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So this is why I get absolutely incensed when otherwise reasonably intelligent people like Idiot Savant engage in the most stupid and despicable moral equivalency when criticising George W Bush.
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I agree that there should not be restrictions on freedom of speech if Bush visits New Zealand or restrictions on protest, as long as these do not threaten the President. I also believe any state visits should minimise restrictions on freedom of movement, consistent with maintaining adequate security. However to say Bush is “a man who by rights should be in a cell next to Saddam Hussein” is absurd. Bush’s greatest crime has been the use of torture and creeping restrictions on civil liberties. I would welcome the newly elected congress engaging in an inquiry about the use of torture and its use being terminated. However, Bush is not Saddam, Kim Jong Il or Ahmadinejad, not even close. He understands, more than most on the left, what the war against Islamist terror is about. It is not a clash of civilisations, because Islamist philosophy is not civilised - it is a war against people who want society to be a misogynistic stoneage theocracy. Bush is not the greatest defender against this threat, but his use of torture, while a graven and immoral mistake - does not justify him being seen as the likes of Hitler, Milosevic or Saddam.

6 comments:

Free Thinker said...

And here we see the ignorance that enshrines "It can't happen here" thinking. Talk about "America is always right" naivete. Hold on tight to that fantasy-world buddy, cause it must make you feel very proud. You know, I actually want my country to act right, so I call things for what they are.

A few points:

1. Kuwait drilled for oil sideways into Iraq's fields (that's called stealing!), so he invaded to stop it. As much as I hate to say it, he was more justified in invading kuwait than we were in invading Iraq (who had never attacked or threatened to attack, and, despite your proclamations that he couldn't be trusted, the physical evidence (you know, reality) says that he was telling the truth about having destroyed his weapons). It's never as cut and dry as your television will tell you.

2. It doesn't matter whether "Islamist insurgents" (what? are they foreign fighters or local, or are you trying to confuse here?) are killing more people or not ... our stated goal has been to lure jihadists to iraq to fight them there, and anyone who's ever tried to justify the war to me has alluded to this "brilliant" strategy. As a result, we now have an Iraq that has more torture and death than during Saddam's era, with no signs of slowing down. Which is why what we have done is morally abhorent, just like lots of things Saddam did.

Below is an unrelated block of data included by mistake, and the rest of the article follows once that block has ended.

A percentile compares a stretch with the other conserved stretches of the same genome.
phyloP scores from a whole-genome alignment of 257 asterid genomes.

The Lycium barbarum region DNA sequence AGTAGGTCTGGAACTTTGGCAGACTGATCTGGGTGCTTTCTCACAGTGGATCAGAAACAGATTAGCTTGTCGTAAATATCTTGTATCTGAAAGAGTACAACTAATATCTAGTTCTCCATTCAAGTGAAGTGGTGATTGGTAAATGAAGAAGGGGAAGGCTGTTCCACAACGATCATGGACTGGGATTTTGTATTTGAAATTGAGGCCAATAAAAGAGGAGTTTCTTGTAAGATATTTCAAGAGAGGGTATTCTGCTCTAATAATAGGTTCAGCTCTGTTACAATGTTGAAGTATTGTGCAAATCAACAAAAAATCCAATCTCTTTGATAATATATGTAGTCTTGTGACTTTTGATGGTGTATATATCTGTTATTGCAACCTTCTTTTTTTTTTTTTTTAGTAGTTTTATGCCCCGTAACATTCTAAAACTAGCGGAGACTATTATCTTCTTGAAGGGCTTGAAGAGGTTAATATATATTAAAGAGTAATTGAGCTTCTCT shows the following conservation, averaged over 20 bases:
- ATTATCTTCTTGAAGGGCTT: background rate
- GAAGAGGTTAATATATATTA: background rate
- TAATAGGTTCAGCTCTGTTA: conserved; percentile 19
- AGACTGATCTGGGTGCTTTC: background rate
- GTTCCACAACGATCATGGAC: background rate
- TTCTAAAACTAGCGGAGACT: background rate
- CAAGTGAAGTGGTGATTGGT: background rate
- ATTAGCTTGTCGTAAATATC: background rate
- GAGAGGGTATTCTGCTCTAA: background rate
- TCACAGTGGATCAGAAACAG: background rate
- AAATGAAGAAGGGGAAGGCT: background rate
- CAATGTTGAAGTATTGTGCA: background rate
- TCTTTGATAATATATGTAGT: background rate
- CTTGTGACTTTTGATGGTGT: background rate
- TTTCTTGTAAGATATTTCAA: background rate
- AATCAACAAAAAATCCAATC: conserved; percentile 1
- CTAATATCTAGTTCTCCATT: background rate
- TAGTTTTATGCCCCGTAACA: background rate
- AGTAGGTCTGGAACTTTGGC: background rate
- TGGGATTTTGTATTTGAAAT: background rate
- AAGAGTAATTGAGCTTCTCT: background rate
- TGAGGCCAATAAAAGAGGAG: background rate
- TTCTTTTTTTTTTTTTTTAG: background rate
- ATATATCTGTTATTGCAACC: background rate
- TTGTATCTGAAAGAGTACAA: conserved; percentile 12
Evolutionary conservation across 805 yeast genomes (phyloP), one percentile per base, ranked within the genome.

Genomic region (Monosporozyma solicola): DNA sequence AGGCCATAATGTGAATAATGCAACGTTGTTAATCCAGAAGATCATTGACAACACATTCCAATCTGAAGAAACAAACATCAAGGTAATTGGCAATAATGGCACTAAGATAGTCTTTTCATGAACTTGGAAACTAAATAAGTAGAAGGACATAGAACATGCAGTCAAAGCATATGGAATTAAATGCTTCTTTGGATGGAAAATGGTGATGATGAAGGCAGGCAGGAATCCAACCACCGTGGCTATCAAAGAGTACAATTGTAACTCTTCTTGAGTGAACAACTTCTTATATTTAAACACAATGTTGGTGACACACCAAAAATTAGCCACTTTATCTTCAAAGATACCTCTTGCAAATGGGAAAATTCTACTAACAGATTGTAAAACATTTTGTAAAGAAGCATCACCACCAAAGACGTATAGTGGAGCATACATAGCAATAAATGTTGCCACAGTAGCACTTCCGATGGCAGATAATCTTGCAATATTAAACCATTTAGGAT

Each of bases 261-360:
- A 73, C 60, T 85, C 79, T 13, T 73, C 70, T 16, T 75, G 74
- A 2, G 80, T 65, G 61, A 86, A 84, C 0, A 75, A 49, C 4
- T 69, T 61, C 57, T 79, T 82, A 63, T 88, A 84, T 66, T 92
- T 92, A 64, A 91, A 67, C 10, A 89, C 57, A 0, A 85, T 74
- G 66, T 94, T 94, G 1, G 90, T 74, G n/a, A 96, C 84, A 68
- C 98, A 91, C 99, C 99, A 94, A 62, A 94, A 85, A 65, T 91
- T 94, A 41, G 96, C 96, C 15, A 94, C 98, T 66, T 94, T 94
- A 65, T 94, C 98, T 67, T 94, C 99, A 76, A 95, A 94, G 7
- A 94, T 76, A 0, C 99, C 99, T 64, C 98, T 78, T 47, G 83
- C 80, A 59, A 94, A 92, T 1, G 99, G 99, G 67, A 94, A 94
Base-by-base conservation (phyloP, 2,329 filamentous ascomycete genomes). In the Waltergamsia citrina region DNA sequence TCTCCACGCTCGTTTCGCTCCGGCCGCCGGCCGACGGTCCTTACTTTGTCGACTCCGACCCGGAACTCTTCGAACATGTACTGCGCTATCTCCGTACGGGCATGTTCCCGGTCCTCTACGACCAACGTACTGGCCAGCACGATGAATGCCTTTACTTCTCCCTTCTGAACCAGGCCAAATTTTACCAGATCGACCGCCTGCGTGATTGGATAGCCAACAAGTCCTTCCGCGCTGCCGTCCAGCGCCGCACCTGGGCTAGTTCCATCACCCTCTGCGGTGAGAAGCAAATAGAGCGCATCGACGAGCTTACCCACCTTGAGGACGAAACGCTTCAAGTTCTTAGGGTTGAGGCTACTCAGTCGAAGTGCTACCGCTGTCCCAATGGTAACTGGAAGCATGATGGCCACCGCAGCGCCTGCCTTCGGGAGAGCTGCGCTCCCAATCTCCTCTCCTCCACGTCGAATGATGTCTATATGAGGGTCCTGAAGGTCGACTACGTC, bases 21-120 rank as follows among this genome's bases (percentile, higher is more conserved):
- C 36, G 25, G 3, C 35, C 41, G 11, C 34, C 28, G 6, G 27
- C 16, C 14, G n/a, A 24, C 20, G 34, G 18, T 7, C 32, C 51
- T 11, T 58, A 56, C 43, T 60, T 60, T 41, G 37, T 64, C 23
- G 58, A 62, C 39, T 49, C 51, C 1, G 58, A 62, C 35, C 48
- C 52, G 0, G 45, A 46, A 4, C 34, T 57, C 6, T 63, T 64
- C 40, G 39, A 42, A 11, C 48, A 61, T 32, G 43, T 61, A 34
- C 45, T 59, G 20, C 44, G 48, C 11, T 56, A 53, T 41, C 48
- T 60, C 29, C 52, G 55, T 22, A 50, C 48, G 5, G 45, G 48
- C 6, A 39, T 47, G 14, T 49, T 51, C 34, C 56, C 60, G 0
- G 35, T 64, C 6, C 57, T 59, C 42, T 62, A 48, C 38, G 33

If you want to justify this war, you have to use cruel, cold logic that puts the lives of any american above those of 650,000 dead iraqis. For what? security? what a joke. The money spent in iraq could have been used to scan every cargo container for nuclear radiation (you know, something that would actually make us safer). Instead we've introduced medievel levels of torture and suffering on an innocent iraqi population.

Your pleas of "But Saddam was BAAAAAD, so we must be GOOOOOD" is sophomoric and really poorly analyzed.

Plenty of bad people actually prevent things that are worse than themselves.

In other words, you know that family down the street with the abusive dad? Why doesn't someone kill that guy? I mean, he beats his wife! Nothing worse than that, right?

But if you killled the abusive dad, would you really expect the family to thank you? Do you really know that they'd be better off? The answer to both is a resounding no! But it doesn't matter, because IT'S NOT YOUR PLACE TO MAKE THAT DECISION FOR THAT FAMILY.

So yeah, GWB is a dangerous, foolish, callous man, and people have been hung for wreaking far less desctruction than he.

Lex said...

Now I’m no friend of George W Bush. I carry no truck for his Christian conservatism, but the USA is not becoming a theocracy or even close.